While reading The Curious Researcher by Bruce Ballenger two weeks ago, I came across a section that I rather liked. Absently, I dogeared the page with every intention of going back to it.
Let me tell you, that I entirely forgot that I dogeared page 127 of TCR until yesterday, August 1st. I didn’t go back to the page on the “Double- Entry Journal Method” until we were assigned to select a note taking method from the book and write a blog on our favorite style. Lindsay said, “Open your books to page 127 and let’s discuss the note taking styles that Ballenger shares with us.”
And once I opened the book, I was pleasantly reminded that I had already chosen a favorite style of note taking methods.
The different styles of note taking that Ballenger presents in TCR from page 127 to page 136 are:
-The Double- Entry Journal Method: in which the researcher creates two columns in her notebook. In the left column, the researcher paraphrases, summaries, or quotes the source. Then on the right side, the researcher does a quick fast write about she learned from the source (Ballenger 127).
-The Research Log: in which the researcher creates categories for notes. In the “What Strikes Me Most?” section, the researcher produces “a fast write that is an open- ended response [to the question]” (Ballenger 131). In the “Source Notes” section, the researcher pencils in (or types) interesting quotes, paraphrases, or summaries. And lastly, in the “The Source Reconsidered” section, the researcher takes another look at the source and fast writes new thoughts using previous notes for guidance (Ballenger 134).
-Narrative Note Taking: in which the researcher formulates fast writes to several prompts. The first prompt is, “What I understand this to be saying is _____” (Ballenger 134). The second is, “When I first began reading this, I thought ________, and now I think _____” (Ballenger 135). And the last step is to repeat the prompts for different points brought up in the source the researcher is reading (Ballenger 136).
I find that I rather like the double columns method because I learned a similar practice in 9th grade. My 9th grade math teacher forced the class to use “Cornell Notes” as the only acceptable form of note taking. Because I felt like the two columned notes were very easy to follow, I’ve maintained the style for the past 6 years.
Now, because I still need another 450 words to complete my blog (and I’m trying to use up as many words as I can by writing these fillers right now!) I’m going to share with you, my readers, some of my “in the middle notes” I took while reading my most recent source, Understanding the Divorce Cycle: The Children of Divorce in Their Own Marriages by Nicholas H. Wolfinger.
-I found it interesting that 90% of Americans get married at some point in their lives and that 1 in 2 marriages fail (Wolfinger 2). In a country with over 316 million residents (according to the census.gov webpage), the population that experiences divorces (sometimes multiple times!) is incomprehensible!!!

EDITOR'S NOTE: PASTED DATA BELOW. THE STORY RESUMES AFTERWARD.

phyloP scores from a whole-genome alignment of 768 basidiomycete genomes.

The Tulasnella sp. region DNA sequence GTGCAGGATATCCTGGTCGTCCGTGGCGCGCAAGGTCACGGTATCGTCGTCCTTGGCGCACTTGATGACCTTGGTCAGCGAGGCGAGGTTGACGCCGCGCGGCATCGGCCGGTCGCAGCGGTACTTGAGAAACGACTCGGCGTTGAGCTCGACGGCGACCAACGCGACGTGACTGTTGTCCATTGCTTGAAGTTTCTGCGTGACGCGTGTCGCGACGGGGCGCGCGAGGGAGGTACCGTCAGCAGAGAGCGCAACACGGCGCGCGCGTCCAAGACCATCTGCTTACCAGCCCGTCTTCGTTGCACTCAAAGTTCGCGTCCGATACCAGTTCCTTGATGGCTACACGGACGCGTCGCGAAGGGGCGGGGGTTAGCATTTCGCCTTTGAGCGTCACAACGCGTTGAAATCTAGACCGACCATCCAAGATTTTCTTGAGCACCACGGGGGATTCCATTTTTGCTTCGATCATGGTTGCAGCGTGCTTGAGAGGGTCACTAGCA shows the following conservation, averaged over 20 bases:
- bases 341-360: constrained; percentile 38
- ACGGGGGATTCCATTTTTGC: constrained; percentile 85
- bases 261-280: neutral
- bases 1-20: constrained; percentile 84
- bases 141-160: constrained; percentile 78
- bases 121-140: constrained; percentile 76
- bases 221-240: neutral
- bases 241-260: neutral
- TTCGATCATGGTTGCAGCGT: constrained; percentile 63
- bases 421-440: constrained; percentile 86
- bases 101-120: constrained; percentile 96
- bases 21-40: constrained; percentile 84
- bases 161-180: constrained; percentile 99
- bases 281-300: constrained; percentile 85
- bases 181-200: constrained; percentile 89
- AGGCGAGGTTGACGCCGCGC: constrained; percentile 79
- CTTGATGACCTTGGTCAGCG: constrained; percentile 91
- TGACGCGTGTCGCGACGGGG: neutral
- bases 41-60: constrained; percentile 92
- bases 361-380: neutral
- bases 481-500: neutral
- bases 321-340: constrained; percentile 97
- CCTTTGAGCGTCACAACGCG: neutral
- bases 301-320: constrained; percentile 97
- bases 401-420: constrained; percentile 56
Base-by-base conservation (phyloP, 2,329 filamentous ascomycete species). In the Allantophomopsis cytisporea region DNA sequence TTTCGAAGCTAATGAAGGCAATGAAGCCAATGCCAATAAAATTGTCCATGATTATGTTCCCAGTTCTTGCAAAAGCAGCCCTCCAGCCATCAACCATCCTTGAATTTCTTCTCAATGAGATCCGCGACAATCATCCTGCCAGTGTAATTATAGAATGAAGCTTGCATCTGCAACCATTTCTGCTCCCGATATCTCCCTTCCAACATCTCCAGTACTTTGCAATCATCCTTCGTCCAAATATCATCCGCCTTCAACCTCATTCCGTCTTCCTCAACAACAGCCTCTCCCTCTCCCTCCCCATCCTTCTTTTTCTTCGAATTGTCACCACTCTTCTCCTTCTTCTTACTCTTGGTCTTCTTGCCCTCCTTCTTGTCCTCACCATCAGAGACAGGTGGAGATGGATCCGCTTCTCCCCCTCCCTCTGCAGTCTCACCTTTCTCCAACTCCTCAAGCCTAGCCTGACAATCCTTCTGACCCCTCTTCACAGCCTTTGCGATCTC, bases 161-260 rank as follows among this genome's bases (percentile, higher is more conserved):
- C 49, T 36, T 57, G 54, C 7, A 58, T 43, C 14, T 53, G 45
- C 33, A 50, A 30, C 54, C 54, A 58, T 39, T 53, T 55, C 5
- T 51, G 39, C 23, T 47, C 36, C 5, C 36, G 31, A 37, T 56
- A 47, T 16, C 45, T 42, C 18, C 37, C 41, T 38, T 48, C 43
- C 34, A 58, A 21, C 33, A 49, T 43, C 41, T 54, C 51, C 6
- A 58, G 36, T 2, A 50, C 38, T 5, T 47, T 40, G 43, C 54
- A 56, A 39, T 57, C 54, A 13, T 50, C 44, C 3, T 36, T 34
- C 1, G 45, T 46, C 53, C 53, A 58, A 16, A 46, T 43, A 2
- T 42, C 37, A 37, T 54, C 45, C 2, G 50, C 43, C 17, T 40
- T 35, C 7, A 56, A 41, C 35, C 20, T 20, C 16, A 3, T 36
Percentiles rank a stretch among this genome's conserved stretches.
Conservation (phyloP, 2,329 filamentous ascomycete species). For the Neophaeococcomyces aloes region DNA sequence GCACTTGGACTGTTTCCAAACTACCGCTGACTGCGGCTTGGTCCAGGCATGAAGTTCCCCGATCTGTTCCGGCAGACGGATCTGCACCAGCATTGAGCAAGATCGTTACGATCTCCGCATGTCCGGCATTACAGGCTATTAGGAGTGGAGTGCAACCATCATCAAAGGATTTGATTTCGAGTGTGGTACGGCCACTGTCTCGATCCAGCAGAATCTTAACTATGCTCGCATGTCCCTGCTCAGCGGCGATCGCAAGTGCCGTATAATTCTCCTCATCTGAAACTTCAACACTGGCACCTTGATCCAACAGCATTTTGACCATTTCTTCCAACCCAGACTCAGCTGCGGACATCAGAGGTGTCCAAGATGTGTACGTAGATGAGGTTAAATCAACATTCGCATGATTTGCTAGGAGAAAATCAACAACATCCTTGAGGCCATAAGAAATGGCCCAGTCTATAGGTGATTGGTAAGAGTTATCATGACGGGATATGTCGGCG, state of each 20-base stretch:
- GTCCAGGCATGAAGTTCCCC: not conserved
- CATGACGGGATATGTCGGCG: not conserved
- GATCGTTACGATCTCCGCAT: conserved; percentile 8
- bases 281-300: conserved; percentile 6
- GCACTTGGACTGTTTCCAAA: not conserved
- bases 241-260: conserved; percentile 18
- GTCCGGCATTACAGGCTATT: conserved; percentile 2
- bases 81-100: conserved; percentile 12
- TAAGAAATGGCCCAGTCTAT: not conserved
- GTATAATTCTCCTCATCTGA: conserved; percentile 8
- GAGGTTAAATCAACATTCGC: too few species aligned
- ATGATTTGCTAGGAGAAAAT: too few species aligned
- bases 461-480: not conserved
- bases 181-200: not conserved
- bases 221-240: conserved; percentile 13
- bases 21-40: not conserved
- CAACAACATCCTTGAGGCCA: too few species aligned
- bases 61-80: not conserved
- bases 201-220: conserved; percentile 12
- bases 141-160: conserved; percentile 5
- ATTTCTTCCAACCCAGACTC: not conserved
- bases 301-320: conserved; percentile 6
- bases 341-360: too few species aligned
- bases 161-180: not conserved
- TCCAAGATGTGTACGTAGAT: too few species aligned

-A quote that I especially found intriguing (albeit HILARIOUS) featured in Wolfinger’s book, originally published in “Newsweek Magazine”, was, “Past age 40, American women are more likely to be killed by terrorists than they are to get married” (Wolfinger 2). What a sad reality (and it seems impossible to honestly believe)! And what a confounding thought to even contemplate…
-Some reasons why we have high divorce rates (which is important seeing as THAT is what my paper is on!!!) are, as Wolfinger states, “Soaring rates of cohabitation… Publicized ‘fatherless’ pregnancies of Madonna, Jodie Foster, and other celebrities… Americans acceptance (or at least tolerance) of divorce has increased to the point that generally it is no longer construed as a moral failing… Marriages do not bear the stigma they once did… Divorced characters are common place in today’s movies, literature, and television shows… Self help books covering all aspects of marital dissolution fill our bookstores… Children of divorce are disproportionately likely to end their own marriages… by at least 50%… [and the] no- fault divorce law in 1970 making it far easier [to get divorced] (Wolfinger 2- 3, 5, 106).
-“Two tiered divorce systems” exist in Louisiana, Arkansas, and Arizona which can make it more difficult for couples to get divorces. If a couple chooses to get a “covenant marriage,” divorce is less easy to obtain as opposed to a regular union, in which divorce is the same as every other state. One of my original theoretical solutions to fixing high divorce rates was to change divorce laws so they would be more difficult to obtain. I find it terribly disappointing that only 2% of married Louisiana residents “opted” for the “covenant marriages.” I believe the reason only 2% of married Louisiana couples wanted the option that would make divorce harder, was because they didn’t expect a marriage that would last forever. Marriage that lasts forever is no longer common, in my opinion (Wolfinger 5).
And now, finally!!!, I’ve hit over 800 words and I can publish this blog.